Comic Story Concepts I’m Tired Of
Avengers Vs. X-Men was released a week ago to much bally-hoo. Personally, the concept did not thrill me.
(WARNING: SPOILERS AHEAD)
The big problem I have with the whole Avengers Vs. X-Men event is that it appears to be setting up to be just another hero vs hero battle royale. Personally, that is one of the story concepts I have grown tired of. There are a number of story concepts that I make me groan when I see them being set up. This is mostly because they have either been done to death, or done so poorly that they become boring for me to read.
Hero vs. Hero
The concept is familiar to all of us. Hero group X has an issue with hero group Y, even though there has never been an issue with each other before, or they have worked closely many times before. Tensions grow until they reach a head and blows are exchanged. Hero vs Hero stories usually end in one of two ways: either the heroes split, or they unite to face a greater foe.
The best played out example of Hero vs Hero was X-Men: Schism. The series has all the classic elements of Hero vs Hero, the growing tension between Wolverine and Cyclops in light of increased pressure from the outside world and attacks by the Hellfire Club eventually blowing up into a knock down drag out slug fest between the two mutants. In the end, the two, once longtime allies go their separate ways.
Other examples of Hero vs. Hero are:
- Civil War
- World War Hulk
- Contest of Champions
Alternate reality stories basicly shunt the story line off to an alternate version of the comic world the reader is familiar with. The big problem with the alternate reality concept is that is plays out as a cop out. Writers can do whatever they want in the alternate reality, knowing that once they story is done, everything switches back to the world we knew and were familiar with, often with few, if any lasting alternations.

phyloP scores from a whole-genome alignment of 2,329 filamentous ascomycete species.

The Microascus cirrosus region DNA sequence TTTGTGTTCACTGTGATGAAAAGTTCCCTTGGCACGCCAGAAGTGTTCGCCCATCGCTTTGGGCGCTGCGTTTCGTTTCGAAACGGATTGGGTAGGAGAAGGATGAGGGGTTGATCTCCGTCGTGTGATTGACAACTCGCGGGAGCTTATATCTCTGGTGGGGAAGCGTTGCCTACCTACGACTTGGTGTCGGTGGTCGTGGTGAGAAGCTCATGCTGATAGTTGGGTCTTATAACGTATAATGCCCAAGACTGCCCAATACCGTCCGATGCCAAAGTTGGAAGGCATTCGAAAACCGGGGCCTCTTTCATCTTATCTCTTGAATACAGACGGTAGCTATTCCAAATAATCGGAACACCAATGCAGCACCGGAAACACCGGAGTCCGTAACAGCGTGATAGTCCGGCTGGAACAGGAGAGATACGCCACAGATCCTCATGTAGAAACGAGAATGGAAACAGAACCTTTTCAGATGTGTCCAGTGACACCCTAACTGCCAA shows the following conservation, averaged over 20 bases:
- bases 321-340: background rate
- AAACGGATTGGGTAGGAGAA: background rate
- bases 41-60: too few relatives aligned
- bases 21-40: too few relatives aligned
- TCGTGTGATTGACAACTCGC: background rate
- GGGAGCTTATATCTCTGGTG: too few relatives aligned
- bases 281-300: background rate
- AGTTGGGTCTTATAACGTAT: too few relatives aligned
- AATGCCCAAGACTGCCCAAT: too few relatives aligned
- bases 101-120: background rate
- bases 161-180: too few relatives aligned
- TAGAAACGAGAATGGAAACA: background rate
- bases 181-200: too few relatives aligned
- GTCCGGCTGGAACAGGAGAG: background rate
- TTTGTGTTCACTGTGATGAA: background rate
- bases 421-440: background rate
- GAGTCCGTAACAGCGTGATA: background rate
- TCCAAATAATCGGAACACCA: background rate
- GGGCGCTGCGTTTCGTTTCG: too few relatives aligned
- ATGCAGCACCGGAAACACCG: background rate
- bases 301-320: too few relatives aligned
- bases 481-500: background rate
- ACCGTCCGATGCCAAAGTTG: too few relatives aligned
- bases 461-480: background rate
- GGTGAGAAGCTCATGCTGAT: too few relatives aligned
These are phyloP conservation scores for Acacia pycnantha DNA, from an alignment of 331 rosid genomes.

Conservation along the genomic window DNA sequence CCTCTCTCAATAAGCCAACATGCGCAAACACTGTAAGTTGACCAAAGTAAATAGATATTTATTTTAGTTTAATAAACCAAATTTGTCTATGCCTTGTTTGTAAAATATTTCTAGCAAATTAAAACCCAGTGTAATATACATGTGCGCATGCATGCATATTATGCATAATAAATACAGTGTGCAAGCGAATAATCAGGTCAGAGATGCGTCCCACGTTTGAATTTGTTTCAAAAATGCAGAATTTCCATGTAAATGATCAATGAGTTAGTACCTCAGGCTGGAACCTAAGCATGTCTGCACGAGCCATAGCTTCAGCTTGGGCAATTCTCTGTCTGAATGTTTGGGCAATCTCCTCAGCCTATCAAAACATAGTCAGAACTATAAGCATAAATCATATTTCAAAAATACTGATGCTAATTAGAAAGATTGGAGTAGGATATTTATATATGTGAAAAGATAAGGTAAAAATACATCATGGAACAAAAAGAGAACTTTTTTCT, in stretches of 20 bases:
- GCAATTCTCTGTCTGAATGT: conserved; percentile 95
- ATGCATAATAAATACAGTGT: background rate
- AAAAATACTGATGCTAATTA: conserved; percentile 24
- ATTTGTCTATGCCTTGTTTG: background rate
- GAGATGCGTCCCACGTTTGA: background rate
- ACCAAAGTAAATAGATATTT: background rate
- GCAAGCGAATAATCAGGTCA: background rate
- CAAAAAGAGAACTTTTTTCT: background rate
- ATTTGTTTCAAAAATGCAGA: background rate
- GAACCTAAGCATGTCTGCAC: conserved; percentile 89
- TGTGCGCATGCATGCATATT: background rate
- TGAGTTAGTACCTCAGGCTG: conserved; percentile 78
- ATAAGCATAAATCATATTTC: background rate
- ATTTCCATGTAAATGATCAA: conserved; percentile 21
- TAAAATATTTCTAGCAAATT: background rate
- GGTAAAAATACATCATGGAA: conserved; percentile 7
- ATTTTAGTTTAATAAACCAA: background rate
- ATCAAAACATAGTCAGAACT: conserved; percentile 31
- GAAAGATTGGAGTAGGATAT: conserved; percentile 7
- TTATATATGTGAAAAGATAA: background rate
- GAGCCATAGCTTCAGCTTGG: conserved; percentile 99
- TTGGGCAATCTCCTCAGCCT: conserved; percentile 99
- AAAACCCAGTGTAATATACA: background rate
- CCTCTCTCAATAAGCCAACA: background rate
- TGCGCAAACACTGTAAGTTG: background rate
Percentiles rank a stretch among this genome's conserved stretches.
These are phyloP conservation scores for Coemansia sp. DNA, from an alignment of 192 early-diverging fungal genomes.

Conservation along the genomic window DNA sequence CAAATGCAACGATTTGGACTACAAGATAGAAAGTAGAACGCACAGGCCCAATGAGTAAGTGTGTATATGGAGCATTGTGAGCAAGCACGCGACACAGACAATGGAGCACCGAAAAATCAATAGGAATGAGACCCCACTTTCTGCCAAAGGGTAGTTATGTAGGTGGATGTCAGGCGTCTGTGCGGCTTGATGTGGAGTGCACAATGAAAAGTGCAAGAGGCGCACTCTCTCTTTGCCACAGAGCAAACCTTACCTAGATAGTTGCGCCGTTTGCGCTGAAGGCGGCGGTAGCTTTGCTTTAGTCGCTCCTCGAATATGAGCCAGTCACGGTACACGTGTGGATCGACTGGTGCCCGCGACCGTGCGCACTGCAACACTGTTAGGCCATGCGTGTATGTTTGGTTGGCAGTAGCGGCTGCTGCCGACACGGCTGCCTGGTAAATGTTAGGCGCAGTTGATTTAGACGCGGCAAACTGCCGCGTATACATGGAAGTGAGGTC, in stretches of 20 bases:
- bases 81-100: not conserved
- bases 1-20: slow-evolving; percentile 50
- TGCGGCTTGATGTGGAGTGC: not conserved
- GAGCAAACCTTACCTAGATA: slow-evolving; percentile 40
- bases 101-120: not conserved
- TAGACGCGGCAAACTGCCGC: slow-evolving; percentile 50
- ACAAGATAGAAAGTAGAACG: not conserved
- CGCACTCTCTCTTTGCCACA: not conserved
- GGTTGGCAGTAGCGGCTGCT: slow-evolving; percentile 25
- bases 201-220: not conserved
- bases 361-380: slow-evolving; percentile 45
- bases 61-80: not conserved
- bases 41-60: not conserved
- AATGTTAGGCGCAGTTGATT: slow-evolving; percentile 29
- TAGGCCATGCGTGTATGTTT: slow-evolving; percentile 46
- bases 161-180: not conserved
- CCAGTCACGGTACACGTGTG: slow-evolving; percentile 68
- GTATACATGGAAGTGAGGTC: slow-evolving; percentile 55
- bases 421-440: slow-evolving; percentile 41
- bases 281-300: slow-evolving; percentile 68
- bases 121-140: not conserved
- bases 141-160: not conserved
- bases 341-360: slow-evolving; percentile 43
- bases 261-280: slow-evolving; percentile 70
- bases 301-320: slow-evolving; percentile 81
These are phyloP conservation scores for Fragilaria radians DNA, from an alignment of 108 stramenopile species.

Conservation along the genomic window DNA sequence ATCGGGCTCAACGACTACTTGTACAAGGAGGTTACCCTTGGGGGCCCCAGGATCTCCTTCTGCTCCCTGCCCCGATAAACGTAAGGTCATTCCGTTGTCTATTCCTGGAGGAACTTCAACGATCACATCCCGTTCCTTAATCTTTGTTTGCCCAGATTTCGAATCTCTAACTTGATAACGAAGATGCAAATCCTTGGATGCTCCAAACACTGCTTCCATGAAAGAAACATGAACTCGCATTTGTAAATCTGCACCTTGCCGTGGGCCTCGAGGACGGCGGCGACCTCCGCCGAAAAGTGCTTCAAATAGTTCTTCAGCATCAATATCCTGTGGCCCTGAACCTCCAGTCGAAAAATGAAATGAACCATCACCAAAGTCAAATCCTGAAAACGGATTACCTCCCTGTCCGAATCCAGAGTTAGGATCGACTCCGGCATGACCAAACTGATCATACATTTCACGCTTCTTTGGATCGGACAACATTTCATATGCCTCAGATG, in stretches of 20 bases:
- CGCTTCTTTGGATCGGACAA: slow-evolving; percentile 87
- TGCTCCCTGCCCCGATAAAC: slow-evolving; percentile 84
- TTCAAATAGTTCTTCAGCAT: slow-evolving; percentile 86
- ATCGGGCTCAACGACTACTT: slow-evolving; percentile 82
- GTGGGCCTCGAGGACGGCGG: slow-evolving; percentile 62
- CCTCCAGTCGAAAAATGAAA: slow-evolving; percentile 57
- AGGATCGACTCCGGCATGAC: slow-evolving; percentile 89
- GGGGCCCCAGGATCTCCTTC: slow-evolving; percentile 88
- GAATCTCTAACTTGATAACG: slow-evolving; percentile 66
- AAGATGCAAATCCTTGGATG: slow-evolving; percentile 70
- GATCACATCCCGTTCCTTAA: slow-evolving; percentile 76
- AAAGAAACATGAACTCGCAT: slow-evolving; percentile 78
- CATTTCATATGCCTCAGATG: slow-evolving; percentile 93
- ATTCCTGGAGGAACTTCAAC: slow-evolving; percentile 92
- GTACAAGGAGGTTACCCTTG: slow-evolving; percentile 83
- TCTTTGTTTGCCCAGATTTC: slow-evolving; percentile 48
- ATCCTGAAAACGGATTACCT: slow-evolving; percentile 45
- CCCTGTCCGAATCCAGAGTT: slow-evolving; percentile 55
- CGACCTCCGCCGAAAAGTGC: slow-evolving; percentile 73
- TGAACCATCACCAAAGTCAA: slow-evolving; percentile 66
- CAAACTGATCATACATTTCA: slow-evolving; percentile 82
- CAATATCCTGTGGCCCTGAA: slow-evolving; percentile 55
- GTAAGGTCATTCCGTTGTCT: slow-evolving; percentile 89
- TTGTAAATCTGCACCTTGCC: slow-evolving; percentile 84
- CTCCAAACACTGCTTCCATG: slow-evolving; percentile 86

One thing to remember is that this concept does not apply to all alternate reality stories. Stories like the DC Comics Elseworld series and imaginary stories, and Marvel’s What If? stories remain separate from the alternate reality concept in that they often state right out they are an alternate story. Alternate reality as a concept applies to story lines in which comic reality A is switched wit comic reality B.
Examples of Alternate Reality stories are:
- House of M
- Age of X
- Age of Apocalypse
Death of [insert character]
Death of stories have become played out for me because they have become predictable. Every one of these stories always ends with the death of a major character, or a number of minor characters. In the case of a major character, the problem arises from the fact that no reader now a days ever believes that the character’s death is permanent. In the case of the minor characters, the problem is that either the characters are not all that well known, or never really liked all that much.
The worst example of this concept has shown up in the issues of Fantastic Four. In that series, it appears that the Human Torch is killed in the Negative Zone. First, the series uses one of the most classic of comic cop outs: the off camera death. Such deaths usually result in the lack of an actual corpse, which, as any comic reader knows, no body means no death. Sure enough, barely a half a year later, Johnny Storm was back, alive and reunited with his former teammates.
Other examples of Death of stories are:
- Death of Superman
- Final Crisis
- Death of Captain Marvel - This graphic novel would have been a good example of how to do a death of story right if not for the fact that Marvel Comics has brought him back in one form or another at least twice
- Death of Spider-Man - This refers to the Ultimate Comics story line, a gutsy approach since they established for most deaths in the Ultimate Universe, dead is dead
Return of [Insert Character]
Return stories tend to follow the reverse premise of the Death of stories, often times undoing the effects of a Death of story (which help to cheapen those stories that much more). Return stories often stretch out over multiple issues, forcing the returnee to undergo some sort of trial before he is accepted as “returned.” Often times with these stories, everything thereafter continue as if nothing had ever happened.
Examples of Return of stories are:
- The Return of Superman
- Captain America: Reborn
- Batman: The Return of Bruce Wayne